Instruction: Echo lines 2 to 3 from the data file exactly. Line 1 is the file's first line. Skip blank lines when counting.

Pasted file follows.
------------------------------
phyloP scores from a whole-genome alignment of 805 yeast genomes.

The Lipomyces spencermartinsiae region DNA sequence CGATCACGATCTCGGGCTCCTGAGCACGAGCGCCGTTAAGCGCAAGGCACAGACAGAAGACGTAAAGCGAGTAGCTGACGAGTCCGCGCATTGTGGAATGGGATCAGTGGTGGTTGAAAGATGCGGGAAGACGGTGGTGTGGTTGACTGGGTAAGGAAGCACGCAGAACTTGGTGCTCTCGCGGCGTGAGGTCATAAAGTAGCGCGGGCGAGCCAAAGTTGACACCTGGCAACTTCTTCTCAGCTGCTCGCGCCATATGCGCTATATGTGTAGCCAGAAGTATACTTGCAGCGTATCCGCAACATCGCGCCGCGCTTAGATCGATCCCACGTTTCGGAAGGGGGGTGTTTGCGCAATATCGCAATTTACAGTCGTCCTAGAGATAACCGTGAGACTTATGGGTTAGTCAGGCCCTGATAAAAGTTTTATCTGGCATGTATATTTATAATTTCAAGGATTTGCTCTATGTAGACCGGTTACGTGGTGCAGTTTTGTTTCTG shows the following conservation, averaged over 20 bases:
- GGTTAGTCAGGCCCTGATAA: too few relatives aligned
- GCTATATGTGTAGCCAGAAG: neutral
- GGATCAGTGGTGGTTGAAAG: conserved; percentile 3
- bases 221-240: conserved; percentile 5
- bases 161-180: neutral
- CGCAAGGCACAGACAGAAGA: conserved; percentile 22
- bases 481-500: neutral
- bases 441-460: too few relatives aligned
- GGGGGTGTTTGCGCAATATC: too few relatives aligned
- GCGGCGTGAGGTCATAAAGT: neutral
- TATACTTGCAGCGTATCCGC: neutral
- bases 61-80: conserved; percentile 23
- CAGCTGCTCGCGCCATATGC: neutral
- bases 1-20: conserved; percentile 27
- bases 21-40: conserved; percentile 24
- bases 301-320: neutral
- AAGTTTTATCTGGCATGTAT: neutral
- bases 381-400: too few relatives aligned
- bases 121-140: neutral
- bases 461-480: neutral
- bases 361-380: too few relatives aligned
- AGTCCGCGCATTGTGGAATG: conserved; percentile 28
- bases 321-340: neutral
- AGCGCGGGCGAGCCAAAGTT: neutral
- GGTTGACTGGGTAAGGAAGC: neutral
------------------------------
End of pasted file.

The Lipomyces spencermartinsiae region DNA sequence CGATCACGATCTCGGGCTCCTGAGCACGAGCGCCGTTAAGCGCAAGGCACAGACAGAAGACGTAAAGCGAGTAGCTGACGAGTCCGCGCATTGTGGAATGGGATCAGTGGTGGTTGAAAGATGCGGGAAGACGGTGGTGTGGTTGACTGGGTAAGGAAGCACGCAGAACTTGGTGCTCTCGCGGCGTGAGGTCATAAAGTAGCGCGGGCGAGCCAAAGTTGACACCTGGCAACTTCTTCTCAGCTGCTCGCGCCATATGCGCTATATGTGTAGCCAGAAGTATACTTGCAGCGTATCCGCAACATCGCGCCGCGCTTAGATCGATCCCACGTTTCGGAAGGGGGGTGTTTGCGCAATATCGCAATTTACAGTCGTCCTAGAGATAACCGTGAGACTTATGGGTTAGTCAGGCCCTGATAAAAGTTTTATCTGGCATGTATATTTATAATTTCAAGGATTTGCTCTATGTAGACCGGTTACGTGGTGCAGTTTTGTTTCTG shows the following conservation, averaged over 20 bases:
- GGTTAGTCAGGCCCTGATAA: too few relatives aligned